It’s important to know that a female can get pregnant during her first heat cycle. This should be avoided for the health of your dog and puppies. 

A female can go into heat at 6 months of age. However, she is not ready for puppies at this age. Think about your dog’s personality at 6 months. They are still in their puppy phase. They are maturing physically, mentally, and emotionally. 

Physically, growing and feeding pups takes a lot out of a mother. Her body is still growing and developing. Puppies put a big strain on the mother’s system, regardless of age. When she’s not physically mature, her growth and health can be compromised by pregnancy and breast-feeding. 

There’s also a greater chance she will reject the puppies, because she’s not emotionally mature enough. Puppies require constant care. Mothers must be very patient, particularly in the first weeks. 

An unprepared mother may be aggressive with her pups or stop caring for them, because she is still essentially a puppy herself. 

There are also genetic tests that are ideally performed before your female has puppies. These can’t be conducted until she’s between 1 and 2 years of age. These tests are performed to check for undesirable genes. If your dog carries these defective genes, there’s a chance she could pass them on to her pups. 

What Age Should Dogs Breed?

Just like with humans, there’s an age range where dogs should be bred. Males should be at least 1 year old. This ensures that they are mature enough to handle copulation and that their sperm is healthy. Larger breeds take longer to develop. Large breed dogs shouldn’t be bred until they are 18-24 months old. 

When it comes to females, there’s mixed information. It’s clear that a female should never be bred before a year old, or during her first heat cycle. Some experts recommend waiting at least two full heat cycles before mating your female, while others say that 4 is the optimal time to wait before breeding.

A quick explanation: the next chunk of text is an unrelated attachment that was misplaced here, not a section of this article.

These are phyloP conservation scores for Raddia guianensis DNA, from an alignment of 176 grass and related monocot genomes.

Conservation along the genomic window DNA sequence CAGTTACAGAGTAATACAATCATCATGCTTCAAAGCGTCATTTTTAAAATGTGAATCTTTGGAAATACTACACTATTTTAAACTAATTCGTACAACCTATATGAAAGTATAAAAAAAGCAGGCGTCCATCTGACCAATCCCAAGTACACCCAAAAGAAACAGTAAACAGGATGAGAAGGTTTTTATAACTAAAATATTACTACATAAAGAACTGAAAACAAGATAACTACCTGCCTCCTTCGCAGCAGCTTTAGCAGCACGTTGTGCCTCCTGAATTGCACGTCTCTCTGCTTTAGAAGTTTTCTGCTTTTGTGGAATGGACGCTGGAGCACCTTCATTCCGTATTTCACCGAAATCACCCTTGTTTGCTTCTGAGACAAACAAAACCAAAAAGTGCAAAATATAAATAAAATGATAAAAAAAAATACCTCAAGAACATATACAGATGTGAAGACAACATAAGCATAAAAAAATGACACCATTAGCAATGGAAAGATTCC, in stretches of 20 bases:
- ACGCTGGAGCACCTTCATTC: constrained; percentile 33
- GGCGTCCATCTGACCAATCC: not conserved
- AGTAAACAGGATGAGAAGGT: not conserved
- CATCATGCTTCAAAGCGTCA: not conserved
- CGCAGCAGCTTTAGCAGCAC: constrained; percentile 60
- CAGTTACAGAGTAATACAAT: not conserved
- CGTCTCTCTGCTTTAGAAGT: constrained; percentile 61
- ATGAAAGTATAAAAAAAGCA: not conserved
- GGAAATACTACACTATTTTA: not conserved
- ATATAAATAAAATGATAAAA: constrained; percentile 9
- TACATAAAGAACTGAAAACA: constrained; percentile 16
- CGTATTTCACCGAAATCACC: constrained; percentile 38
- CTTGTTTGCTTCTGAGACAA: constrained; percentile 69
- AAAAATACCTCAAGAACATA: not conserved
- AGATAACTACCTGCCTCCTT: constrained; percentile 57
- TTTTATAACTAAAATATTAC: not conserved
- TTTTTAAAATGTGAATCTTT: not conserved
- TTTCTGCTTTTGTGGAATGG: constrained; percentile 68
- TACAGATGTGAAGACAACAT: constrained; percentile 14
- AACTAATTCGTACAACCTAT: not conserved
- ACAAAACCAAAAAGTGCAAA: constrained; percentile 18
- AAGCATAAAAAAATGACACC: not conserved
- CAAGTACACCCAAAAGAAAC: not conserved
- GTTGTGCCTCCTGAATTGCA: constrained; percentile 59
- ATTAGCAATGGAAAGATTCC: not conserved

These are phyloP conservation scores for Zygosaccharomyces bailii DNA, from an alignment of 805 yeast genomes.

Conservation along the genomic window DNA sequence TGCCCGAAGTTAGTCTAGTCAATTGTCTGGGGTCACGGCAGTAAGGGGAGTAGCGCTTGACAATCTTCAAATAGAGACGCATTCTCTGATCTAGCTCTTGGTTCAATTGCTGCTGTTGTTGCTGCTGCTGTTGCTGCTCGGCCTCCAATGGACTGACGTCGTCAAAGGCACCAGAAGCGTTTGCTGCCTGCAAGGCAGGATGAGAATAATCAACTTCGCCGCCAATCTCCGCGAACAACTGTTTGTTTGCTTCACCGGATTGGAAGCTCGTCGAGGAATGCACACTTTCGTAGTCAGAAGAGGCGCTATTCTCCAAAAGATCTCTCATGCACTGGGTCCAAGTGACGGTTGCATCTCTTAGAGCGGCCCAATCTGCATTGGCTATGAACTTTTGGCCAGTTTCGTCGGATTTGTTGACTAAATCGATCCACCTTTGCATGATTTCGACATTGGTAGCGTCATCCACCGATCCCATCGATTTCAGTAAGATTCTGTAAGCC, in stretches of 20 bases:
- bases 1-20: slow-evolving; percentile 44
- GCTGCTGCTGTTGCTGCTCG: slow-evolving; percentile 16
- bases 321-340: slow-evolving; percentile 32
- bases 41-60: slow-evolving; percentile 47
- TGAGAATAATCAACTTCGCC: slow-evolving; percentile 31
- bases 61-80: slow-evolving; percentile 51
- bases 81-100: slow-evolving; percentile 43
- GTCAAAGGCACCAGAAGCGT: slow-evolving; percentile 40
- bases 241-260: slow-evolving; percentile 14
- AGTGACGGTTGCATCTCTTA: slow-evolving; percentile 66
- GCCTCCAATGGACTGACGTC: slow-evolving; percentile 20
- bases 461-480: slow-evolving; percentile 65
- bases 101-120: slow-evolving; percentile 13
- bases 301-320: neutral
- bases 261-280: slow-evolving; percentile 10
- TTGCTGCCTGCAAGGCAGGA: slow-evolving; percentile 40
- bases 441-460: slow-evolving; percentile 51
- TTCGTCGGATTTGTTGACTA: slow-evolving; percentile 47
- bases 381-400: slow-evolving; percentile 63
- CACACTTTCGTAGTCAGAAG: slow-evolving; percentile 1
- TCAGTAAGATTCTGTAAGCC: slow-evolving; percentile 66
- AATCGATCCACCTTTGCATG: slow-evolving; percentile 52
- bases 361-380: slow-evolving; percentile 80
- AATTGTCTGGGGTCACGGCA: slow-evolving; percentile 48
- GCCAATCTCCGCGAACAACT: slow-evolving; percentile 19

Both males and females lose fertility as they age. Female dogs don’t go through menopause. However, their eggs do become less viable as they age. They may also develop health issues as they age. Both these factors affect their fertility, and their odds of producing a healthy litter. 

Males lose sperm quality as they age. An older male will have lower quality sperm. Just like females, this decreases their fertility and odds of a healthy litter. 

Do dogs have to tie to get pregnant?

Perhaps you caught your dog doing the thing, but interrupted them before they tied. Perhaps they didn’t tie for other reasons. Do you still need to worry about pregnancy? How do you know your dog is pregnant?

Pregnancy Without Tying

No. It’s possible for your dog to get pregnant without tying, but tying increases the chances of pregnancy. Tieing allows the prostatic fluid to flow into the vaginal canal after ejaculation. This helps push the sperm into the uterus, and increases the odds of pregnancy. It also provides nutrition for them on their journey. 

All that is strictly necessary for pregnancy is ejaculation. This occurs before tying. 

Signs of Pregnancy

You can’t pick up a dog pregnancy test from your local pharmacy, unfortunately. Given the short length of the gestation period, it’s surprising it takes so long to confirm a pregnancy in your dog. 

Your vet can confirm a pregnancy at about 25-30 days after conception, which is nearly halfway through the pregnancy! Imagine if you had to wait until you were 4 months pregnant to find out if you had conceived. The wait can be frustrating.